Book 7 of 25
The first story in the book is an example of what I mean. It tells of a young lad asking his boss for a large loan and three months off work. The boss not unnaturally wants to know the reason, and the lad tells him he wants to go to Argentina to see Scotland play in the World Cup. The boss first tries to talk him out of this ridiculous dream, then realises that the boy is a younger version of himself – that he once dared to dream big too – and reflects on how his life has narrowed into a staid middle-aged routine. Standard short story fare, as I summarise it, although wonderfully written, but oh! If you’d been young in Scotland in 1978 when we qualified for the World Cup! If you’d experienced the ecstatic excitement, the national pride, the Mohammed Ali-like hubris of the team manager, Ally MacLeod, the half-believed dream that we might, like Jack, kill the giants and bring home the cup! If you’d stood in the national stadium with thousands upon thousands of others in Ally’s Tartan Army to cheer and sing the team on their way! And if, three games later, you’d wept bitter tears of heartbreak when they slunk home – out in the first round – beaten on goal difference – humiliated! Then you’d understand! This isn’t just a story of two men – it’s a story of Scotland’s crushed dreams!
Few of the stories are based around such a specific event, but many of them make use of aspects of working class Scottish culture of the time, especially from the male perspective – football, pubs and getting drunk, dog racing, gambling. What they’re about, however, is men and women trying to survive the things life throws at them – love, marriage, divorce, jobs and unemployment, bereavement, petty crime, violence, prison. Makes it sound much gloomier than it is – while some of the stories made me cry, just as many made me laugh, and a couple made me do both at the same time. McIlvanney’s characters are mostly resilient – the walking wounded of the title. Life may knock them down but they crawl back up, often with a pawky quip at fate’s expense, and ready themselves to face tomorrow.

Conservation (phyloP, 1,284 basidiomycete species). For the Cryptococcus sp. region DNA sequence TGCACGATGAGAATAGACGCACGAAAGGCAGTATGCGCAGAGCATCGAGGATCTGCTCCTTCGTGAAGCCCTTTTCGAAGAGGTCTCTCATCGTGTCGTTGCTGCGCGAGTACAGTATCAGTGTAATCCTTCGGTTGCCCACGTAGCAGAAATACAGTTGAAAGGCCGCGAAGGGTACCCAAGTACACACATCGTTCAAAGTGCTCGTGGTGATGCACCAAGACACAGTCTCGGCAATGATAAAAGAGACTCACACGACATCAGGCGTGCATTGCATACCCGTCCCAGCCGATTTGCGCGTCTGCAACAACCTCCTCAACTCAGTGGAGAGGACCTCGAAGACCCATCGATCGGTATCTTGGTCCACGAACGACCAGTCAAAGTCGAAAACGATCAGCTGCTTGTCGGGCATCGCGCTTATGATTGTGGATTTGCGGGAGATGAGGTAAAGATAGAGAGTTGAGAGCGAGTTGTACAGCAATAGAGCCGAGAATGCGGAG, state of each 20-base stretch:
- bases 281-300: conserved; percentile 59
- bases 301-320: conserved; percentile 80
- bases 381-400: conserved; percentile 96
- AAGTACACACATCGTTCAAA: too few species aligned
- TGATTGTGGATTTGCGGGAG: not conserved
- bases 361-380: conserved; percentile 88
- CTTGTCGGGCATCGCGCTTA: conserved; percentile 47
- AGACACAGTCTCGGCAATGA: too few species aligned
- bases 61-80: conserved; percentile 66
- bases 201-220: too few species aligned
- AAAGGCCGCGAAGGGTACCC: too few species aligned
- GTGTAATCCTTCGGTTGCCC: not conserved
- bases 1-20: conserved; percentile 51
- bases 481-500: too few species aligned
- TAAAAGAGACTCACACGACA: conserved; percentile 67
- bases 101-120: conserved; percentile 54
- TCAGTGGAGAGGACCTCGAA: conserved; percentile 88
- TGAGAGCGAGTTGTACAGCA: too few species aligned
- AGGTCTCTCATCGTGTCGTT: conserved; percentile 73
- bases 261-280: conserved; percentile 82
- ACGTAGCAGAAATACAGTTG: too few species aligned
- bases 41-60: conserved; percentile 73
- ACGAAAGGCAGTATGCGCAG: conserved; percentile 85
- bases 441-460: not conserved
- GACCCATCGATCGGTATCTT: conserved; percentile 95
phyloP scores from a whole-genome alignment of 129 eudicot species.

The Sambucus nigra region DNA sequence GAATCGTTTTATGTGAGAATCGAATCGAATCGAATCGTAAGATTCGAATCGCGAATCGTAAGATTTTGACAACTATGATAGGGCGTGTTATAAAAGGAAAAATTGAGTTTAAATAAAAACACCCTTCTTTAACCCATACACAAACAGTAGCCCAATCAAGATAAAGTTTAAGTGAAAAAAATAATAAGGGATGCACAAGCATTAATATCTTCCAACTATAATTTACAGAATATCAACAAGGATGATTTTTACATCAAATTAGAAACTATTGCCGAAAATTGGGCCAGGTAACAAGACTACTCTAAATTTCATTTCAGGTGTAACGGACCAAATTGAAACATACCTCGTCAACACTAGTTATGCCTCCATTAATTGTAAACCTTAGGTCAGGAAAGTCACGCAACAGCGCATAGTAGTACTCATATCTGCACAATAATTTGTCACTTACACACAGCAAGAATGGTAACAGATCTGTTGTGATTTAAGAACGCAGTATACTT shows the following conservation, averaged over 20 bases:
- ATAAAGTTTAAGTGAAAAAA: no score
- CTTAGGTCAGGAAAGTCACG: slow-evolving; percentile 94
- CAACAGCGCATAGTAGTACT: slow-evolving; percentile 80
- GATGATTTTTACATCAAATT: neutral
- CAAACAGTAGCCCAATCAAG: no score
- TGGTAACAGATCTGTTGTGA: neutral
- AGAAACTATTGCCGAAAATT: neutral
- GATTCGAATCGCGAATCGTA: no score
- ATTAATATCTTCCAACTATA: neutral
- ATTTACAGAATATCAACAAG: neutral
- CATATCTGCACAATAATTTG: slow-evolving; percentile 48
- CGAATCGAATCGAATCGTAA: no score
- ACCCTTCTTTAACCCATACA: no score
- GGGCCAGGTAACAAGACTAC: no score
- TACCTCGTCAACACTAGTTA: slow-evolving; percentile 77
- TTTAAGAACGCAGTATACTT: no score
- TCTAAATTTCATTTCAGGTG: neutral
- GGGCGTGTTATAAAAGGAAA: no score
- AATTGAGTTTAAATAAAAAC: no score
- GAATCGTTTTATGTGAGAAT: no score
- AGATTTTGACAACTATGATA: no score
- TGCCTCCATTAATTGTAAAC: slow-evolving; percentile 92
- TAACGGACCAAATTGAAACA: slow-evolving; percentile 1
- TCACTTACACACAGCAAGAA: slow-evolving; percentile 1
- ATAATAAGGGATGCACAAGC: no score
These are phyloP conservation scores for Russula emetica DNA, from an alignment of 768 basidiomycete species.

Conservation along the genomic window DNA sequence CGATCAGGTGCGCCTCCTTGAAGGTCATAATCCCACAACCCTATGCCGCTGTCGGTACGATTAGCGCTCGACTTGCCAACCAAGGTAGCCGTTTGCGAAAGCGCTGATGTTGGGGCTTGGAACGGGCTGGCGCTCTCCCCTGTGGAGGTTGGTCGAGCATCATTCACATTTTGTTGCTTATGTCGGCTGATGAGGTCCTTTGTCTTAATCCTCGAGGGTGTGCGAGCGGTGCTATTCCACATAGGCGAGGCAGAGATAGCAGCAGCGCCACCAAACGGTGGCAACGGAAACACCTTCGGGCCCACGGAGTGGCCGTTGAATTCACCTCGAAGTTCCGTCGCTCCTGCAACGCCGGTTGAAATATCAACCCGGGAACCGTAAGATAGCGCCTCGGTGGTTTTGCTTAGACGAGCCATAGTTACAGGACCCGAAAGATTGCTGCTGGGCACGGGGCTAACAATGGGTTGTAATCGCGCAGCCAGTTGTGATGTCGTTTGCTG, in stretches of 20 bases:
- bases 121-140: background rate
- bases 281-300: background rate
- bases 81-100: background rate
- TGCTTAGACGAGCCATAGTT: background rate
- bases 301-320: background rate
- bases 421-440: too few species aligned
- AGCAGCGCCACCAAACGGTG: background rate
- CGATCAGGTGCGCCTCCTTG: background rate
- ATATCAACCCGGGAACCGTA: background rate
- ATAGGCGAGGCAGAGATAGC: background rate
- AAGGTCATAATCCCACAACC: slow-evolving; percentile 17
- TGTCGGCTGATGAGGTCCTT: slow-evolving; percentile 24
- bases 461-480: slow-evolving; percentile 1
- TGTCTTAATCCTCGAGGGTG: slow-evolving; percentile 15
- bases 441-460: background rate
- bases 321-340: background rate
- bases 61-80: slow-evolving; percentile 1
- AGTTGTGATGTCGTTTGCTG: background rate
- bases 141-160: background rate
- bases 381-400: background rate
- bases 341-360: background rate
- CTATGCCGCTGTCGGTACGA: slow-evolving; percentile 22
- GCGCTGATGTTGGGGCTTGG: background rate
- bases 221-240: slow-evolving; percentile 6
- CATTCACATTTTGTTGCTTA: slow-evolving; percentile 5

McIlvanney hailed from the same area as our national bard, Robert Burns, and I suspect that Benny’s thoughts in the following quote may be McIlvanney’s own…
Benny loved Robert Burns, not just the poetry, which he could quote at great and sometimes pub-emptying length, but the man, the hard life, the democratic stance of him, the sense he gave of effortlessly incarnating Scottishness, the fact that he, like Benny, was an Ayrshireman. Scottishness was very important to Benny. He wasn’t sure what it was but, whatever it was, it bit like lockjaw and the fever of it was in his blood. When he read Burns, he looked in a national mirror that told him who he was and forbade him to be diminished by what other people had. He was enough in himself.
I wish very much that I could have told him that, what Burns meant to Benny, McIlvanney has come to mean to me. Our bard of the twentieth century – our national mirror.